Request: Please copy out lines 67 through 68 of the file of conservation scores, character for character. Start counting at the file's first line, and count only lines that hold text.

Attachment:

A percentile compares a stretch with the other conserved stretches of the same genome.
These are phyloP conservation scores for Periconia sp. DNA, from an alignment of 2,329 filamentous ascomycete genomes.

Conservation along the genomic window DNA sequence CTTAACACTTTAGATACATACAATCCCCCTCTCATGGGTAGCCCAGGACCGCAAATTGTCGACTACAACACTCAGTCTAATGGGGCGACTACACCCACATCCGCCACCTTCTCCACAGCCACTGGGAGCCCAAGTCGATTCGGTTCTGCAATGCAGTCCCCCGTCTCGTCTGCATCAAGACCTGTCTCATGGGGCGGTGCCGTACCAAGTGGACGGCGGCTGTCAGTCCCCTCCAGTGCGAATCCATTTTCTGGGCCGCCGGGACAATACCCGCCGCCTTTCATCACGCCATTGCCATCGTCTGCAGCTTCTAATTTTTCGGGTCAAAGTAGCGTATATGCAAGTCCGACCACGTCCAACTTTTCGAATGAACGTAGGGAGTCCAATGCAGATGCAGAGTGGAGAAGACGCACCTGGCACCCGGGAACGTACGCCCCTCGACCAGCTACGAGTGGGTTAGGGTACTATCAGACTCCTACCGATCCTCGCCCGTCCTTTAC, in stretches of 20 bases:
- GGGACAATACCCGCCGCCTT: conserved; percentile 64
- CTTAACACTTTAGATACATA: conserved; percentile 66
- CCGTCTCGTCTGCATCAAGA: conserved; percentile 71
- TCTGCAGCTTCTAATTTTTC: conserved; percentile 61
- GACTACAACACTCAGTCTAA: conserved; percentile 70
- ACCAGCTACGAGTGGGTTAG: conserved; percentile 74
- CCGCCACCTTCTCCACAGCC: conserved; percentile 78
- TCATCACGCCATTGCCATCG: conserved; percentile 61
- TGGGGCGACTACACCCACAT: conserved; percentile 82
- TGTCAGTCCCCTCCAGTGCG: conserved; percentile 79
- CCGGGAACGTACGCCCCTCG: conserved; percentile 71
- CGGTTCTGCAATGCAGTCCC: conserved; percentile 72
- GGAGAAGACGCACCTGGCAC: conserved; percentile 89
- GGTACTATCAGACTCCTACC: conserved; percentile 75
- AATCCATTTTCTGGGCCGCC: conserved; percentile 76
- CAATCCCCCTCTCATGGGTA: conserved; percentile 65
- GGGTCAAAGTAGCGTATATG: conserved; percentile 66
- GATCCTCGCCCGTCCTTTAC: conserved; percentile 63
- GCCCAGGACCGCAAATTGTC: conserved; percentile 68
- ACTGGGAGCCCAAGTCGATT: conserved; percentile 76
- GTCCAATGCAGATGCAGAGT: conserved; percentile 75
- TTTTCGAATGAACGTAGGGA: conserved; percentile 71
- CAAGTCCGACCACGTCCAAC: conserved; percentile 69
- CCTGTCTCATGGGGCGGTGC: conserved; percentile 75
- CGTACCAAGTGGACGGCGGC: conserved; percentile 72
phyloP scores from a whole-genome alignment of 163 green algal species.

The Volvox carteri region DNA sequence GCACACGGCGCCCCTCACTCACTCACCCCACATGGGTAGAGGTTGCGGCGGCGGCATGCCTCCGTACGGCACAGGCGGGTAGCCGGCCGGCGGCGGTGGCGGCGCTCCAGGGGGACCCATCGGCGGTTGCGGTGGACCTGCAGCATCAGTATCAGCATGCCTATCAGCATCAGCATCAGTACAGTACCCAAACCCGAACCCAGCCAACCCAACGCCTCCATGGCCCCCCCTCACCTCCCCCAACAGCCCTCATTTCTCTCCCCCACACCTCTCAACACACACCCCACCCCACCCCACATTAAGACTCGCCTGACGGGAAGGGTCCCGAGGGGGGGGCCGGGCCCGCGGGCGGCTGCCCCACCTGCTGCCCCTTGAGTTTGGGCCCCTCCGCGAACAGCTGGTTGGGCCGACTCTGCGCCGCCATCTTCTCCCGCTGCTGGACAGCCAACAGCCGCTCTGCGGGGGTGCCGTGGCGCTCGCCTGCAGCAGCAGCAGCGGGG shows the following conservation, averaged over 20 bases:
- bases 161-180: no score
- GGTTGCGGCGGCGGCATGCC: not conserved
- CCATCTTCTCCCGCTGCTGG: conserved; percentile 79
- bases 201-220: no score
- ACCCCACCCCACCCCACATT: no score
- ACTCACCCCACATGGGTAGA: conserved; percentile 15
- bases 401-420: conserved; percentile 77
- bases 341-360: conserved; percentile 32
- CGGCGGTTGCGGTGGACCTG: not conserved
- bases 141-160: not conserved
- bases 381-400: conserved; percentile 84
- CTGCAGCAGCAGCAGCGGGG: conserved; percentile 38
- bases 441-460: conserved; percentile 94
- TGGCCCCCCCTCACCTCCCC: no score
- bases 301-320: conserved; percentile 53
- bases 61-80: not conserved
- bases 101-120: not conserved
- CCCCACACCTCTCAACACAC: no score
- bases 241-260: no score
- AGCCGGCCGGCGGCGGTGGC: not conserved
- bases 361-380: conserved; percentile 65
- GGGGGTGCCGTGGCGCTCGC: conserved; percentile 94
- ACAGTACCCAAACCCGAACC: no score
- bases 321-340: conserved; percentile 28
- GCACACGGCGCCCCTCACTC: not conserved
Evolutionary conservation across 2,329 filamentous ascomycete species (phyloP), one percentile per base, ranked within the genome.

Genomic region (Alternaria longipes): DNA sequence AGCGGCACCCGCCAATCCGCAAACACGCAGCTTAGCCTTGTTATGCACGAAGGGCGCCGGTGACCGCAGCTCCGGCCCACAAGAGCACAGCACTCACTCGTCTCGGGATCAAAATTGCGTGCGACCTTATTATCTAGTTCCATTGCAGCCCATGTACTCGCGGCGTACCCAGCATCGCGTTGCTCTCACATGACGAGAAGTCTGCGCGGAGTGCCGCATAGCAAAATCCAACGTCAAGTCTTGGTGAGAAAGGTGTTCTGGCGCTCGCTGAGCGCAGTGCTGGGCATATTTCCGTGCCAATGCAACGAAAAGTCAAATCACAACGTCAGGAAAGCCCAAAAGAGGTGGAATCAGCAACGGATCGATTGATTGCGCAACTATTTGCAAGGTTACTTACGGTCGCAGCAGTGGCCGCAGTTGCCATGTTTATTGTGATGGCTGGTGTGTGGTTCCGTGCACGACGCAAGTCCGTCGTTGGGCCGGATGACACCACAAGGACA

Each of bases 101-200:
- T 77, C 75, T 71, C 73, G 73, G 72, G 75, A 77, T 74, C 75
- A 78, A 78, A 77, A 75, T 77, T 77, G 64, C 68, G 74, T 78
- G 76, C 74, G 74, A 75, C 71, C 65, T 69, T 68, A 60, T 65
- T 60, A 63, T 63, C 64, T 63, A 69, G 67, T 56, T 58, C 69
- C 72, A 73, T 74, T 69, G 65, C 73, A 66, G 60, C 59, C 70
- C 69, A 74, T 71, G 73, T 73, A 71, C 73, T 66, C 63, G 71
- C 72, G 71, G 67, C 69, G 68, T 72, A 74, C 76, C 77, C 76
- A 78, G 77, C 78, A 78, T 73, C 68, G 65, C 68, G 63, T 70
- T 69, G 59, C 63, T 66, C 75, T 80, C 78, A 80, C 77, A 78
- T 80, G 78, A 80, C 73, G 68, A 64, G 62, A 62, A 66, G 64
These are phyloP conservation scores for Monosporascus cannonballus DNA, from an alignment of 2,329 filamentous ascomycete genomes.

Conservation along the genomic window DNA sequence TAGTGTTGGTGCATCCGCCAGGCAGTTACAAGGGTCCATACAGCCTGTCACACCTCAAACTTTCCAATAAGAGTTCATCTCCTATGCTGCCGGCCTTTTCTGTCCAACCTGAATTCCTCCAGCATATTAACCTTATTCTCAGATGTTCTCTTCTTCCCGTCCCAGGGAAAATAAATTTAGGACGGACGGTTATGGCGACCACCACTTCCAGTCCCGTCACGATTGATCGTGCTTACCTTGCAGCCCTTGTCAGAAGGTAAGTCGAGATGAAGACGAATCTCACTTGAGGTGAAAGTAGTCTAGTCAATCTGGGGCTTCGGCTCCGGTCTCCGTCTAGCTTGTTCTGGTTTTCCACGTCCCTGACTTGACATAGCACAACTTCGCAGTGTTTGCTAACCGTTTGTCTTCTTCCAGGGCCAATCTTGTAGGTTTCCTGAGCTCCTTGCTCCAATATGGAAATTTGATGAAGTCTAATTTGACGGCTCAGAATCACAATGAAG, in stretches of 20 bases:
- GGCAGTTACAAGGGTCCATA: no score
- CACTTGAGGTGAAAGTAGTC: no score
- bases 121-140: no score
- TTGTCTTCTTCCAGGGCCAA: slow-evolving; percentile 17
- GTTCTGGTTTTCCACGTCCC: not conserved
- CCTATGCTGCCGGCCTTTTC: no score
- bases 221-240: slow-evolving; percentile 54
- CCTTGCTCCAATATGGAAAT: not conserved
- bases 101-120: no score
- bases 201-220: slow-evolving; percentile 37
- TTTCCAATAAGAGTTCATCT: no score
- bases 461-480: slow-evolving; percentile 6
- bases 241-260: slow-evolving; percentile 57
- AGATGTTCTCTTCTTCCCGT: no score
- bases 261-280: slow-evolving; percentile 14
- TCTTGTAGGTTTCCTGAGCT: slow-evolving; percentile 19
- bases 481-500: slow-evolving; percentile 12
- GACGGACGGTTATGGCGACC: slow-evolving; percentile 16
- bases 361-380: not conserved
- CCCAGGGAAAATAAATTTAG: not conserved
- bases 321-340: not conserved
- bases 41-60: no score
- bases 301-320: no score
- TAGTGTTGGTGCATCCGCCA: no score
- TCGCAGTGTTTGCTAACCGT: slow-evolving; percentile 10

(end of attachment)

- T 69, G 59, C 63, T 66, C 75, T 80, C 78, A 80, C 77, A 78
- T 80, G 78, A 80, C 73, G 68, A 64, G 62, A 62, A 66, G 64